Day or Night when neither is apparent

questionmarkIn a scene where there is absolutely no way of telling whether it is day or night — say, when a character is inside a meat locker in the bowels of an underground nuclear bunker and has nothing but a Zippo to see by — should one write…

  • or,

This is assuming it is daytime above, and realizing that there is no problem shooting the scene in the daytime.

– cbrown

There’s no universal consensus, but I vote for the former. Even if you’re not seeing the sun or the moon, there’s generally a “daytime” or a “nighttime” vibe. The crew of a space station, for example, needs to sleep at some point. Call that night.

Incidentally, don’t have the alien attack then. Kind of cliche, in my humble opinion.

About a boot


Several readers, presumably Canadian readers, have written in to complain that they do not say “a boot” for “about,” and that I have my head up my ass.

So let me clarify.

“A boot” is a comedic exaggeration, the same way Europeans trying to sound American end up channeling John Wayne or De Niro.

Very few Canadians confuse their adverbs and footwear. It’s altogether possible that your “ow” sounds are created deeper in your mouths, just like Americans. But based on my experience casting two television shows with professional actors who have training in “sounding American,” there is a notable difference in words like “out,” “about,” and “house.” So much so that I’ll rewrite dialogue to avoid those words if possible.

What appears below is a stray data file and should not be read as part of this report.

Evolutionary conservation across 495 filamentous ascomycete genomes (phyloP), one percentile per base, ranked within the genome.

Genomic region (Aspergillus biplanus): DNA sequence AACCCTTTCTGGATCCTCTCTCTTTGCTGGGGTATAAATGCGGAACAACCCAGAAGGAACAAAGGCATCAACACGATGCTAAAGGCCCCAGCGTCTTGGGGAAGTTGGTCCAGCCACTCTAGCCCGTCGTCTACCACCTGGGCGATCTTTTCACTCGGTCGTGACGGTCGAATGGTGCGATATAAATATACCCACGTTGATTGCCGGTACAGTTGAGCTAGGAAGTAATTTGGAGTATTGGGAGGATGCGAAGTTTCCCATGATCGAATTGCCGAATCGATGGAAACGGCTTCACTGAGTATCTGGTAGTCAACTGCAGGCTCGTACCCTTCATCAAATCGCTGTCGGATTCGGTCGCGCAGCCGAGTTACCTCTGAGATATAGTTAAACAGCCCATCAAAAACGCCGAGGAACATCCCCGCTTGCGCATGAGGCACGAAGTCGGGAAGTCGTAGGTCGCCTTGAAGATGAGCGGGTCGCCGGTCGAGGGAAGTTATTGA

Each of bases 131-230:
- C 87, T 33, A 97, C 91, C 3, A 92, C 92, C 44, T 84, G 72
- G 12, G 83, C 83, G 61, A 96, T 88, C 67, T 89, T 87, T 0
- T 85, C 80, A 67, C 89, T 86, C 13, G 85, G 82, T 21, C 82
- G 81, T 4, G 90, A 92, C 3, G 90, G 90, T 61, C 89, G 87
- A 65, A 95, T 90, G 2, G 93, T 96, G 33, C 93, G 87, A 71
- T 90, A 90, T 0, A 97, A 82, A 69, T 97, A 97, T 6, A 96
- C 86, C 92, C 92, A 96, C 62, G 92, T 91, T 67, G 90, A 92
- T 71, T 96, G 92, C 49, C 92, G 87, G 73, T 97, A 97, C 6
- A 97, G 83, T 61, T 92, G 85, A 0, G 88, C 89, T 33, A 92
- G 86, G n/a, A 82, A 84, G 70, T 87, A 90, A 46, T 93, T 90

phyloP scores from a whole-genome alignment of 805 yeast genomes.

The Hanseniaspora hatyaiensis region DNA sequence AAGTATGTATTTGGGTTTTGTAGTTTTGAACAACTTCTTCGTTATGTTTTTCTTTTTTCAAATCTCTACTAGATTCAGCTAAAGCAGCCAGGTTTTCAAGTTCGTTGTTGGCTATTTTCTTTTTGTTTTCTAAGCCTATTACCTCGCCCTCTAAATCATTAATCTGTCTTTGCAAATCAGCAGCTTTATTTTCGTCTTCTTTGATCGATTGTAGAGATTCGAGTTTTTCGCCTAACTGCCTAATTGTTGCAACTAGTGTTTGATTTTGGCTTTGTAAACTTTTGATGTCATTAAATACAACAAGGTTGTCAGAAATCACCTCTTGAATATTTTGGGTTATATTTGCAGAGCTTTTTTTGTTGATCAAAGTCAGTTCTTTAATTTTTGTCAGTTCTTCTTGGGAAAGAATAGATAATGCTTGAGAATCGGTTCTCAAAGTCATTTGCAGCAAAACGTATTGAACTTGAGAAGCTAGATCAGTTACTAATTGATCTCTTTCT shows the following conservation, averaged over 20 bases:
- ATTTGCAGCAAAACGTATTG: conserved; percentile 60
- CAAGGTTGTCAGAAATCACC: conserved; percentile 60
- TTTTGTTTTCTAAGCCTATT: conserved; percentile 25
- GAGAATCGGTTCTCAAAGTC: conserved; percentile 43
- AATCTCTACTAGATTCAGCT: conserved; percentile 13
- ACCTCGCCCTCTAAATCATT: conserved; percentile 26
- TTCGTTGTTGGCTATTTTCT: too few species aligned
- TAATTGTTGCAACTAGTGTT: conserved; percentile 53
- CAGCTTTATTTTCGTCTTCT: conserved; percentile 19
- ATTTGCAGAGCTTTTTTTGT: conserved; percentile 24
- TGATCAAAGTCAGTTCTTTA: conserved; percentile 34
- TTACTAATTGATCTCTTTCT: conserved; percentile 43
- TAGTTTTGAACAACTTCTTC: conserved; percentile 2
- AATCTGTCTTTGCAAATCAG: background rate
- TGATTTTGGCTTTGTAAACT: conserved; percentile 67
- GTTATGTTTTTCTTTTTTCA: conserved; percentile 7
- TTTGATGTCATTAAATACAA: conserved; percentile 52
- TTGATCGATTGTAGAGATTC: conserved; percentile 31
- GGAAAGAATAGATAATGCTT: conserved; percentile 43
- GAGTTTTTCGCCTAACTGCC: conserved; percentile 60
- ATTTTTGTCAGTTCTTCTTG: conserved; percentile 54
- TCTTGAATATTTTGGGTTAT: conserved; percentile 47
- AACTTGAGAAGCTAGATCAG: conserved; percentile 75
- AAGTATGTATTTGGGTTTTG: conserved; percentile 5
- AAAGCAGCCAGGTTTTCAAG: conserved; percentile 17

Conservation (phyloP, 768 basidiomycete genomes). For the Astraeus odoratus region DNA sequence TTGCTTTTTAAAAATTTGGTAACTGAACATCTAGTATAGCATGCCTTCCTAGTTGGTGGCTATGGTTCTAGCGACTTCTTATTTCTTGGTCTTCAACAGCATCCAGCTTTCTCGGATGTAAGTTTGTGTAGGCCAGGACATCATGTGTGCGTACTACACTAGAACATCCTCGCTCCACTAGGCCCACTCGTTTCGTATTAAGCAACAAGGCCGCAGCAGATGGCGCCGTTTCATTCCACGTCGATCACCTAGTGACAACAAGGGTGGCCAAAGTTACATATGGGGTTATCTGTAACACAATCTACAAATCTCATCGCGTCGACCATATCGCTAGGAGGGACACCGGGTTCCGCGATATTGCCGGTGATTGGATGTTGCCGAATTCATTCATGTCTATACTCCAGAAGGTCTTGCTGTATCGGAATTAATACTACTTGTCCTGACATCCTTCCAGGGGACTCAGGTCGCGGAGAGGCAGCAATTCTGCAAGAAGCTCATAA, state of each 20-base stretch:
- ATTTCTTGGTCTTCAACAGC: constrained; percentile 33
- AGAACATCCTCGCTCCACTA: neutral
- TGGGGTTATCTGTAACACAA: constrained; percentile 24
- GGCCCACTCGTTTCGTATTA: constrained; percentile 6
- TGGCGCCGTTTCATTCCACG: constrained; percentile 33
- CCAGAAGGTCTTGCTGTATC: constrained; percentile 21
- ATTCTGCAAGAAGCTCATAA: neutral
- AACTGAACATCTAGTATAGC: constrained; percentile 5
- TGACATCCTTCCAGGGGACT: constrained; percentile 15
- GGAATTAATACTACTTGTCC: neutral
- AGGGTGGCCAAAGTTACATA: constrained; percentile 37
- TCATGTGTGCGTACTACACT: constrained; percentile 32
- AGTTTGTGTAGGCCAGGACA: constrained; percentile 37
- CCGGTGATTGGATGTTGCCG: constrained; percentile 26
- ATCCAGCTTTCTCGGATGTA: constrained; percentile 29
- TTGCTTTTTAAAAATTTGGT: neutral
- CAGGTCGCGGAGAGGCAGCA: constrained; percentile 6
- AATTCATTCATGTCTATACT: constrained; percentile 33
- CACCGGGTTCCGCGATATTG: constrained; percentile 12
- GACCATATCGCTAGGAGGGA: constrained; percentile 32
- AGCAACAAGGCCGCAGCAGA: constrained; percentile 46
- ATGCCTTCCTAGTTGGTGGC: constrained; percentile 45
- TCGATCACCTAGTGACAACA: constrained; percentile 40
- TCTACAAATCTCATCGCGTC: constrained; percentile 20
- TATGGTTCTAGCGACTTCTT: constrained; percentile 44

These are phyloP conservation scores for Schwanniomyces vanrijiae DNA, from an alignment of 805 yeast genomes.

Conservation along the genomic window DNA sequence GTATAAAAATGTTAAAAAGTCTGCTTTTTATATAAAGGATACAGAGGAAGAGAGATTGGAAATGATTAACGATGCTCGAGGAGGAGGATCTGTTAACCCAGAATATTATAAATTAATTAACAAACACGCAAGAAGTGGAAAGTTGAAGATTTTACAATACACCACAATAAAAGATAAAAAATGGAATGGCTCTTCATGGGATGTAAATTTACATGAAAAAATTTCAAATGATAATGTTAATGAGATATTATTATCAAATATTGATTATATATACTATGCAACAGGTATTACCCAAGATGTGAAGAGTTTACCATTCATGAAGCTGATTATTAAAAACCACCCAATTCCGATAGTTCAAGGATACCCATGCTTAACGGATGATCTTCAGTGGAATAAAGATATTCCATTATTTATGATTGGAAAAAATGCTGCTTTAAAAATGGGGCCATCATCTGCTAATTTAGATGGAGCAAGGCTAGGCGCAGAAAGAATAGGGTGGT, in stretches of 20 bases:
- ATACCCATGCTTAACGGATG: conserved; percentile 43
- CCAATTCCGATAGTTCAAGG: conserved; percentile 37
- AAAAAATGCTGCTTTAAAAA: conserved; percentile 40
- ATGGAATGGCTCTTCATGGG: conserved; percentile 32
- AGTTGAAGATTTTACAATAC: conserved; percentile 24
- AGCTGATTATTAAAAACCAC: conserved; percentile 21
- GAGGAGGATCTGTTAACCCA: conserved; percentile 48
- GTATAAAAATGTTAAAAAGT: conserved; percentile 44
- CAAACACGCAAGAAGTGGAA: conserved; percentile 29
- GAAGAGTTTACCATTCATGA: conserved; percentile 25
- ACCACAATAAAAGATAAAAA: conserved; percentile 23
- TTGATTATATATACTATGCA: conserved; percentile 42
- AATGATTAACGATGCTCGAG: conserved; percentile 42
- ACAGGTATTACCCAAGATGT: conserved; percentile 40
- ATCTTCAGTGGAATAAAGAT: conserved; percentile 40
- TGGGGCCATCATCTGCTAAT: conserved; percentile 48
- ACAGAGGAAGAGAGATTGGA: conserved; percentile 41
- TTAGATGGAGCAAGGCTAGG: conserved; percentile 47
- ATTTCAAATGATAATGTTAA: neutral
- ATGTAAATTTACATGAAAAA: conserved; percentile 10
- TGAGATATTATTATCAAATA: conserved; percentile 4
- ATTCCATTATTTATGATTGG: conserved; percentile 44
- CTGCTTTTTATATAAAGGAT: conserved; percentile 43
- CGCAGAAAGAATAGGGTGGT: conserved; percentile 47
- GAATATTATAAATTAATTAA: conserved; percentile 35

Here’s where you need to climb off my ass.

  1. Just because I say something is different, doesn’t mean I’m saying it’s wrong. There’s nothing “right” about the various American accents. But if a character is supposed to be from a specific place in the U.S., his accent should reflect that.

  2. Yes, Canada is a big country. Vancouver doesn’t sound exactly like Toronto. But Vancouver doesn’t sound exactly like Seattle, either, and they’re a lot closer.

  3. Just because you can’t hear your accent, doesn’t mean you don’t have one. This more than anything infuriates me.

I grew up in the American Midwest. That’s my accent. I can’t really hear it, partly because American newscasters are trained to emulate this accent. You can hear a sample of it here. I sound pretty much like Kansas One, except that I’m older (35) and my voice is deeper.